Intro

Several teams now use burn down charts to track the progress of their work, so that they can see when they are falling behind, and decisions such as "this blueprint needs to be postponed" can be done as early as possible.

What is a work item?

A blueprint describes an entire goal or project, can sometimes take many weeks to complete, and can need more than just one person to implement it. For efficient tracking, these need to be broken down to several steps, each of which should not take more than two days. Items which need longer should be split either logically, or if that's impossible, artificially like "do something 1", "do something 2", etc.

One work item has :

Defining work items

Two methods of adding work items to a blueprint are currently supported: they can be added by linking bugs from the blueprint using the Link a bug report link, or by recording them in the blueprint's whiteboard. Where applicable, linking to a bug is preferred because this permits integration with the full package and bug management workflows and doesn't require any editing of the blueprint whiteboard to update status. However, some work items don't map well to bug reports on packages, so both methods are supported.

Work items in the whiteboard

The start is indicated by a line "Work items:" (anywhere in the whiteboard), then exactly one line for each work item, and finally an empty line to end the work item list. Each work item is one line with the description, then a colon, and the status, and optionally has an assignee prefix (which should be the Launchpad account name) in square brackets:

Valid states:

state

possible aliases

description*

TODO

empty string, INPROGRESS

Item is expected to be done by the end of the cycle

INPROGRESS

By default, this is an alias for TODO, but teams can choose to track it separately.

BLOCKED

Item is still expected to be done by end of cycle, but cannot move forward due to issues outside assignees control

DONE

POSTPONED

POSTPONE

item will not be done this cycle

(capitalization does not matter)

* these are just suggestions based on the association with bugs. these states can be used any way you like.

The default assignee for a work item is the blueprint assignee. Use the [assignee] description syntax for blueprints where several people are involved.

Please see desktop-karmic-network-ui for an example.

Work items as linked bugs

Each bug linked from a blueprint will be inspected, and each Ubuntu task on the bug, either on an Ubuntu package or on the Ubuntu distribution (no package assigned), will be treated as a work item, with two exceptions:

Milestone targets and assignees are taken from the usual bug task fields.

Task states are derived from the bug status, as follows:

bug status

state

New, Incomplete, Confirmed, Triaged

TODO

In Progress, Fix Committed

INPROGRESS

Fix Released

DONE

Won't Fix

POSTPONED

Setting up blueprints

For work item tracking to actually work, blueprints need to

Subcycle tracking

For Lucid, we started to divide the entire development cycle (6 months) into three smaller phases (alpha-2, beta-1, final), and thus started to create milestone specific reports, too. For blueprints which can't/are not meant to be finished within one subcycle, it is recommended to split the work items in several blocks, each with a Work items for lucid-alpha-2: like heading. The milestone name must be exactly like in Launchpad (i. e. not Alpha 2, a2)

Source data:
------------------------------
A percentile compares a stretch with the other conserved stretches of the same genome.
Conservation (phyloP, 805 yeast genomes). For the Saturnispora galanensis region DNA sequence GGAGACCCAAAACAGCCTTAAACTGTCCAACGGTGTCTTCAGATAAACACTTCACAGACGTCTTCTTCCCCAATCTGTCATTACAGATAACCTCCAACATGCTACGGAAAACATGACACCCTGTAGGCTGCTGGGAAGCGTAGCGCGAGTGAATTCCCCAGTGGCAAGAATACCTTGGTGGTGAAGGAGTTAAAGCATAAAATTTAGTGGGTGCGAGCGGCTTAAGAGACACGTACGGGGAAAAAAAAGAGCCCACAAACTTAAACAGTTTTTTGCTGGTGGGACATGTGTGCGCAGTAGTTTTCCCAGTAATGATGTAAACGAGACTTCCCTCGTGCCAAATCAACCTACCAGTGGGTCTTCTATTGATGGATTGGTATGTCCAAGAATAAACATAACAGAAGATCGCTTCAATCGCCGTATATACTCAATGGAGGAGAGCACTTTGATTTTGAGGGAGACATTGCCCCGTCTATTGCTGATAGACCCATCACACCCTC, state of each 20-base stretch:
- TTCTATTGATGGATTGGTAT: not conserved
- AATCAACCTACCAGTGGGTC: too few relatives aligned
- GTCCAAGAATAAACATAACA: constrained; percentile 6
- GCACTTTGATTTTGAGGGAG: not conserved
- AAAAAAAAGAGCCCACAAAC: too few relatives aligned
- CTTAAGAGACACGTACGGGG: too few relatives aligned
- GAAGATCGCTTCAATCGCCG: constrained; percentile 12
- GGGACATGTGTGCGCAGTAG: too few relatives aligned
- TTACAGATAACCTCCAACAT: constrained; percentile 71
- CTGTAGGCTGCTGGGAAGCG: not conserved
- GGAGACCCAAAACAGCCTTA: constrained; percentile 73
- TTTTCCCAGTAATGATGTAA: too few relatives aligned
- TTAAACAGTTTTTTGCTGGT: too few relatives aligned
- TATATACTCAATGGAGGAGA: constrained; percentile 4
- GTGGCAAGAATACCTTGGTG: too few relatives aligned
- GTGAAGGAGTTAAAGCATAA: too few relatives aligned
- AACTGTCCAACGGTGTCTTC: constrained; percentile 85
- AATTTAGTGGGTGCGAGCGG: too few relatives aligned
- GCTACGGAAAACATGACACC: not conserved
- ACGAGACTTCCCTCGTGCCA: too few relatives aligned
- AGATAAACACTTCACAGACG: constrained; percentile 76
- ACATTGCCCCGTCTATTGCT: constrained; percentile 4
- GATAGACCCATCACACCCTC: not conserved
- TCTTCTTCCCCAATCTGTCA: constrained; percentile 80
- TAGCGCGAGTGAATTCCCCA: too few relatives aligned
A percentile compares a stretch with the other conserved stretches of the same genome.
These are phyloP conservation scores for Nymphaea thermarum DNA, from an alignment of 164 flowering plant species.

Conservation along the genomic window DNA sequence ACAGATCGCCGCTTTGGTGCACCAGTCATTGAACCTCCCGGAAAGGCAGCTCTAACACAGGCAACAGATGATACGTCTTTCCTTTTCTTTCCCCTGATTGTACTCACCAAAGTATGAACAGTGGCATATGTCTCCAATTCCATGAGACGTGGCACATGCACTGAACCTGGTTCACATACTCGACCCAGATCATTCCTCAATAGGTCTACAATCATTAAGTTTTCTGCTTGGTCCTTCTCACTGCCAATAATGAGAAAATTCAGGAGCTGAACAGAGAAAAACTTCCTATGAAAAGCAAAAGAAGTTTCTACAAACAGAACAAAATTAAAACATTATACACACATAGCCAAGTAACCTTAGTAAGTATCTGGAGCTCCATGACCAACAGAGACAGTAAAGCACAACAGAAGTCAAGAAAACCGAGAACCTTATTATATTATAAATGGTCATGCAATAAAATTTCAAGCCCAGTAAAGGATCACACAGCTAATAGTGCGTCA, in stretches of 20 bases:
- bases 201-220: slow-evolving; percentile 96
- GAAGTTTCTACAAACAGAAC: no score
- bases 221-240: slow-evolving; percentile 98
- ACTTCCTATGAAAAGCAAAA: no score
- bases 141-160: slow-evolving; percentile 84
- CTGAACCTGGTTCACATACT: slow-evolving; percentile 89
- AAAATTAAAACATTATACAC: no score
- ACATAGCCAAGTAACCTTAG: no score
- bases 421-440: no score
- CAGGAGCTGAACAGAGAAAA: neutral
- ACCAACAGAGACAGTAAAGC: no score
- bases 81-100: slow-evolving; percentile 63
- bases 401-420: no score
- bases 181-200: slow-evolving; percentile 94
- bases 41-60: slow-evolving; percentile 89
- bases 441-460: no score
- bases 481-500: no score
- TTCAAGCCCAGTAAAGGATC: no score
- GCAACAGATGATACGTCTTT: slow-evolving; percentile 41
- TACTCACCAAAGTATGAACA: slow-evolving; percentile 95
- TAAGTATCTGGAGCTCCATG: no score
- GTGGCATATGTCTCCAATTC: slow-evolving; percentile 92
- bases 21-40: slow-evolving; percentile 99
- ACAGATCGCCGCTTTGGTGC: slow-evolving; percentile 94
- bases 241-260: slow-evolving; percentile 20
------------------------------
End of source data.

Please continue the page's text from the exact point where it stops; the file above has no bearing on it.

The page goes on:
For a full cycle report, all blocks which match work items.*: are counted. (Capitalization is irrelevant)

Example:

If there is no (valid) milestone in the work items.*: line, they will be assigned to the milestone of the entire blueprint. Thus, if you do not have work items spanning across several subcycles, using "work items:" and properly milestoning the blueprint will do the right and intuitive thing.

Complexity / Story points

To make planning more precise and useful, the Work Item tracker now also supports Complexity Points as known from the Agile Development methodology. These can be used to measure the relative difficulty of a blueprint and manage your velocity. You can read here about Complexity Points and how to assign them.

Complexity points are supported on a per-user, per-milestone granularity. Example:

The complexity points will show up in the reports as described below.

Reports

The current reports are generated hourly by team, release, and milestone on http://people.canonical.com/~platform/workitems/. If you want to use those scripts by yourself, or do custom SQL queries, you can also download the current sqlite database.

Generator scripts

The launchpad-work-items-tracker project contains scripts to process those work items and generate reports:

The configuration for a particular report set is kept in a single file. See config/lucid.cfg in the bzr branch for an example of the Canonical team report for the Ubuntu Lucid release. These reports are generated with

Please note that to generate the burndown chart image you will need to install python-pychart.

Please contact Martin Pitt for questions, or if you need to change the configuration and cannot commit to the branch yourself.

TopicsHowTo (last edited 2011-11-16 21:45:33 by kate.stewart)